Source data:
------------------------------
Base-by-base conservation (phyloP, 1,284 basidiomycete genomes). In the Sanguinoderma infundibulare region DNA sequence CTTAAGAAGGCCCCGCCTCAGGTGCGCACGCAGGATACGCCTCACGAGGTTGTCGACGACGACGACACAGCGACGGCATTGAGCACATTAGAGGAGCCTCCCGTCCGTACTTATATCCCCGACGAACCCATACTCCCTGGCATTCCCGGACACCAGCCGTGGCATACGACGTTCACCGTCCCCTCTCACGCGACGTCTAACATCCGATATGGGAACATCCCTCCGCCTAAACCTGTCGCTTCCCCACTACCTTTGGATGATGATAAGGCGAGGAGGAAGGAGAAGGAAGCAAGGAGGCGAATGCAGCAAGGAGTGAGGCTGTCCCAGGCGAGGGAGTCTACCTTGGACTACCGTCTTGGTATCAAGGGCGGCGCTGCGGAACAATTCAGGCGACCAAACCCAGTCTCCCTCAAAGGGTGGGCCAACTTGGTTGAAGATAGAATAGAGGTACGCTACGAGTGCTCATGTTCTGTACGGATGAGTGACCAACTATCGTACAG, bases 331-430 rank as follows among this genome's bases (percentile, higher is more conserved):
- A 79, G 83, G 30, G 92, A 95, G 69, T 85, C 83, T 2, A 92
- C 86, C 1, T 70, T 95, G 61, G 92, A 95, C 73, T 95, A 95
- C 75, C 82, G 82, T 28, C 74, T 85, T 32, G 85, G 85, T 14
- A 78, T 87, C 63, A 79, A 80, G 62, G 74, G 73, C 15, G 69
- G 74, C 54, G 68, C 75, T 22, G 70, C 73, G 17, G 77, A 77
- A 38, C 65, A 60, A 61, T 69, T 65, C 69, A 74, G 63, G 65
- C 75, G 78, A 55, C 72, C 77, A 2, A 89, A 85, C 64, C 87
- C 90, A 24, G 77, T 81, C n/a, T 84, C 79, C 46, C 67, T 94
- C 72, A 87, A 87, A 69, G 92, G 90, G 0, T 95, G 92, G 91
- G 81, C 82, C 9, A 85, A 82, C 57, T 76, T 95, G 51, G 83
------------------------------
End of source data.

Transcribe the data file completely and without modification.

Base-by-base conservation (phyloP, 1,284 basidiomycete genomes). In the Sanguinoderma infundibulare region DNA sequence CTTAAGAAGGCCCCGCCTCAGGTGCGCACGCAGGATACGCCTCACGAGGTTGTCGACGACGACGACACAGCGACGGCATTGAGCACATTAGAGGAGCCTCCCGTCCGTACTTATATCCCCGACGAACCCATACTCCCTGGCATTCCCGGACACCAGCCGTGGCATACGACGTTCACCGTCCCCTCTCACGCGACGTCTAACATCCGATATGGGAACATCCCTCCGCCTAAACCTGTCGCTTCCCCACTACCTTTGGATGATGATAAGGCGAGGAGGAAGGAGAAGGAAGCAAGGAGGCGAATGCAGCAAGGAGTGAGGCTGTCCCAGGCGAGGGAGTCTACCTTGGACTACCGTCTTGGTATCAAGGGCGGCGCTGCGGAACAATTCAGGCGACCAAACCCAGTCTCCCTCAAAGGGTGGGCCAACTTGGTTGAAGATAGAATAGAGGTACGCTACGAGTGCTCATGTTCTGTACGGATGAGTGACCAACTATCGTACAG, bases 331-430 rank as follows among this genome's bases (percentile, higher is more conserved):
- A 79, G 83, G 30, G 92, A 95, G 69, T 85, C 83, T 2, A 92
- C 86, C 1, T 70, T 95, G 61, G 92, A 95, C 73, T 95, A 95
- C 75, C 82, G 82, T 28, C 74, T 85, T 32, G 85, G 85, T 14
- A 78, T 87, C 63, A 79, A 80, G 62, G 74, G 73, C 15, G 69
- G 74, C 54, G 68, C 75, T 22, G 70, C 73, G 17, G 77, A 77
- A 38, C 65, A 60, A 61, T 69, T 65, C 69, A 74, G 63, G 65
- C 75, G 78, A 55, C 72, C 77, A 2, A 89, A 85, C 64, C 87
- C 90, A 24, G 77, T 81, C n/a, T 84, C 79, C 46, C 67, T 94
- C 72, A 87, A 87, A 69, G 92, G 90, G 0, T 95, G 92, G 91
- G 81, C 82, C 9, A 85, A 82, C 57, T 76, T 95, G 51, G 83